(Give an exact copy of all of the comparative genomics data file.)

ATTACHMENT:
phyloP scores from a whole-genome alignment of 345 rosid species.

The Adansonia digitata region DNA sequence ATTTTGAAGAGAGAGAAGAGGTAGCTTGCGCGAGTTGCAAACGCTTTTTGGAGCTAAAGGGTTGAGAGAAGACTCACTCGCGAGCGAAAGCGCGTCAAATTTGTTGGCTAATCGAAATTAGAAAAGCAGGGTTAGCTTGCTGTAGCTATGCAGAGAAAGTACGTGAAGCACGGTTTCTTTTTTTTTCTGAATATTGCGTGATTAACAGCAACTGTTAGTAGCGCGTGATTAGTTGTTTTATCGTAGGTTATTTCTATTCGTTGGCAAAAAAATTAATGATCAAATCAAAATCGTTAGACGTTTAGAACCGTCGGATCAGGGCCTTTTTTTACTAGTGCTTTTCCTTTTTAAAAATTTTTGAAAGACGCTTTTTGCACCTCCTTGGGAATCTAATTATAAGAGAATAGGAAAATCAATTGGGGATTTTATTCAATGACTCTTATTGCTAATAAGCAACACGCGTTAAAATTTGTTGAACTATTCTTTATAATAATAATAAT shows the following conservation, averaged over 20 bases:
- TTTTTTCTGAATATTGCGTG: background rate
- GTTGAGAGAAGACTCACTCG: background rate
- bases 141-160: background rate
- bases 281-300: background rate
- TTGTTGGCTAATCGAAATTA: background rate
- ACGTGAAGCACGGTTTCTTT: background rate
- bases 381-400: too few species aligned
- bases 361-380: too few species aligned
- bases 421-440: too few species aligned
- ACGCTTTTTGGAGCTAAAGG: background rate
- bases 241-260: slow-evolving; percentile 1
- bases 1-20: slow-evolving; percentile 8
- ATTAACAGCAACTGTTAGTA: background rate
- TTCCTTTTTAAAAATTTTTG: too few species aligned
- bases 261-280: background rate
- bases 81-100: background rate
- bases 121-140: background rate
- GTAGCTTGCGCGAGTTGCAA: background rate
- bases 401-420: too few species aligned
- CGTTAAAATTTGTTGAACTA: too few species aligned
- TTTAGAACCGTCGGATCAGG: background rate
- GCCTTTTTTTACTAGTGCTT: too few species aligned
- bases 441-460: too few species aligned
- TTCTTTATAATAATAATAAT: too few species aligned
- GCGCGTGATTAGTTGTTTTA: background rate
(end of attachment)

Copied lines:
phyloP scores from a whole-genome alignment of 345 rosid species.

The Adansonia digitata region DNA sequence ATTTTGAAGAGAGAGAAGAGGTAGCTTGCGCGAGTTGCAAACGCTTTTTGGAGCTAAAGGGTTGAGAGAAGACTCACTCGCGAGCGAAAGCGCGTCAAATTTGTTGGCTAATCGAAATTAGAAAAGCAGGGTTAGCTTGCTGTAGCTATGCAGAGAAAGTACGTGAAGCACGGTTTCTTTTTTTTTCTGAATATTGCGTGATTAACAGCAACTGTTAGTAGCGCGTGATTAGTTGTTTTATCGTAGGTTATTTCTATTCGTTGGCAAAAAAATTAATGATCAAATCAAAATCGTTAGACGTTTAGAACCGTCGGATCAGGGCCTTTTTTTACTAGTGCTTTTCCTTTTTAAAAATTTTTGAAAGACGCTTTTTGCACCTCCTTGGGAATCTAATTATAAGAGAATAGGAAAATCAATTGGGGATTTTATTCAATGACTCTTATTGCTAATAAGCAACACGCGTTAAAATTTGTTGAACTATTCTTTATAATAATAATAAT shows the following conservation, averaged over 20 bases:
- TTTTTTCTGAATATTGCGTG: background rate
- GTTGAGAGAAGACTCACTCG: background rate
- bases 141-160: background rate
- bases 281-300: background rate
- TTGTTGGCTAATCGAAATTA: background rate
- ACGTGAAGCACGGTTTCTTT: background rate
- bases 381-400: too few species aligned
- bases 361-380: too few species aligned
- bases 421-440: too few species aligned
- ACGCTTTTTGGAGCTAAAGG: background rate
- bases 241-260: slow-evolving; percentile 1
- bases 1-20: slow-evolving; percentile 8
- ATTAACAGCAACTGTTAGTA: background rate
- TTCCTTTTTAAAAATTTTTG: too few species aligned
- bases 261-280: background rate
- bases 81-100: background rate
- bases 121-140: background rate
- GTAGCTTGCGCGAGTTGCAA: background rate
- bases 401-420: too few species aligned
- CGTTAAAATTTGTTGAACTA: too few species aligned
- TTTAGAACCGTCGGATCAGG: background rate
- GCCTTTTTTTACTAGTGCTT: too few species aligned
- bases 441-460: too few species aligned
- TTCTTTATAATAATAATAAT: too few species aligned
- GCGCGTGATTAGTTGTTTTA: background rate